Introduction – What is PSD2?
On 24th of July 2013 the European Commission published a proposal for a new Directive on payment services in the internal market (PSD2), repealing the previous payment services Directive from 13th of November 2007 (2007/64/EC – PSD1). PSD1 obliged the Commission to present a report on the review of the Directive before November 2012. The current proposal addresses the deficits discovered in the practice of implementation and application. It is currently undergoing the legislative process.
Previous practice of eCommerce platforms
As is generally known, the supervisory authorities have had to decide on numerous negative clearances regarding eCommerce platforms over the past two years. These were – in their own understandable interest – intending to collect payments from end-consumers for vendors of goods and services offered on the platform. In most cases these companies were relying on an exemption from the authorisation requirement created by PSD1 which applied to payment transactions through a commercial agent authorised to negotiate or conclude the sale or purchase of goods or services on behalf of the payer or the payee. However, it has become clear since summer 2012, after several cases which have also received press coverage, that the German Federal Financial Supervisory Authority (BaFin) is very reluctant to apply this exception to eCommerce platforms.
The PSD2 proposal
The European Commission has picked up on this issue in the framework of the reform. The exception applying to commercial agents has – according to the Commission – been changed insofar as it will now only apply to those commercial agents acting on behalf of either the payer or the payee, thus not for those acting for both the payer and the payee. The exception currently contained in PSD1 is – in the opinion of the Commission – increasingly being used by eCommerce platforms acting for both the vendor (payee) and the purchaser (payer). This went beyond the purpose of the exception as envisaged by the Commission which is why a further specification was considered necessary.
Ultimately it is however to be noted that the wording of the exception for commercial agents in the German version of PSD2 has not been changed compared to PSD1. What has been changed is recital 11 which now explicitly exempts eCommerce platforms from the scope of the exception created for commercial agents. Thus the opinion of the BaFin and other supervisory authorities has prevailed.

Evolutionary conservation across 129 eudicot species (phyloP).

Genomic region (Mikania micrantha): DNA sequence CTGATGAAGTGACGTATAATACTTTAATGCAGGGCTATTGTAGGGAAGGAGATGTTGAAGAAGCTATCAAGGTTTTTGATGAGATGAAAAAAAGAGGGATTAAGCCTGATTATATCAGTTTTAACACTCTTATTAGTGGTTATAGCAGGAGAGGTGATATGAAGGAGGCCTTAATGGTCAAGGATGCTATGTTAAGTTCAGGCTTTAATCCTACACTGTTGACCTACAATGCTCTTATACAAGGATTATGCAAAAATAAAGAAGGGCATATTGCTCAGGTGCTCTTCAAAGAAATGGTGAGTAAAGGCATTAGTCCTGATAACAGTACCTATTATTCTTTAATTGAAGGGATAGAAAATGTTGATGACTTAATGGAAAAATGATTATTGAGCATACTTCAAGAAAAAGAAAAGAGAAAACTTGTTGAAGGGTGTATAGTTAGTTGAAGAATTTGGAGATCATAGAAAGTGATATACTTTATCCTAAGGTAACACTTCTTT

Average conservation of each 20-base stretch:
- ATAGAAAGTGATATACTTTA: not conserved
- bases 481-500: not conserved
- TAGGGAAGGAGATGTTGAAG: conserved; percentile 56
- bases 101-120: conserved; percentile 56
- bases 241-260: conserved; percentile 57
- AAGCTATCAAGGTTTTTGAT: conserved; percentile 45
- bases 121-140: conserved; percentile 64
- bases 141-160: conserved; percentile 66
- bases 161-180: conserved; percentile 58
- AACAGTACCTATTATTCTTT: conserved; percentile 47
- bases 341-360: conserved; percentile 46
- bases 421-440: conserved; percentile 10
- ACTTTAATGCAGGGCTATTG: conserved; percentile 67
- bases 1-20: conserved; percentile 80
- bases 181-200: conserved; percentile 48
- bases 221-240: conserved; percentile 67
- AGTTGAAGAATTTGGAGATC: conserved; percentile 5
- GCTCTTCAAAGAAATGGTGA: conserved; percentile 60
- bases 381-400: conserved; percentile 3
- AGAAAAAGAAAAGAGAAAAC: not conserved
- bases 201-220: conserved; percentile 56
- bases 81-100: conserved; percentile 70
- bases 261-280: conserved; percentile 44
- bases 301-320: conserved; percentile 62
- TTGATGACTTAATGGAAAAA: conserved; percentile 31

Impacts for practice
In Germany there will be little changes to the current practice. Generally, no other exceptions will be available. A further exception made for debt collections – as laid out in a guidance issued by the BaFin on 22nd of December 2011 – might prove useful to some companies. However, eCommerce platforms wishing to collect payments will often be confined to the so-called “reseller model” or the cooperation with a bank or a payment institution. The latter raises questions regarding technical compliance with anti-money laundering provisions.
However, caution is recommended when developing and interpreting the exception for commercial agents. With regards to legal policy it is necessary to closely examine all online procurement models. The overall aim of the European Commission and local supervisory authorities is to encompass trading platforms on which vendors and purchasers alike can offer and follow their planned transactions more or less anonymously. This is aimed at platforms such as Lieferheld, a German platform where customers can order food from a wide range of local delivery services.
Finally, it is to be noted that the regulation does not aim to encompass such business models in which the principal is in close contact with the operator of the platform, has chosen that operator of the platform with due care and has previously examined its creditworthiness. In such cases the exception for commercial agents might also be justified in eCommerce sales.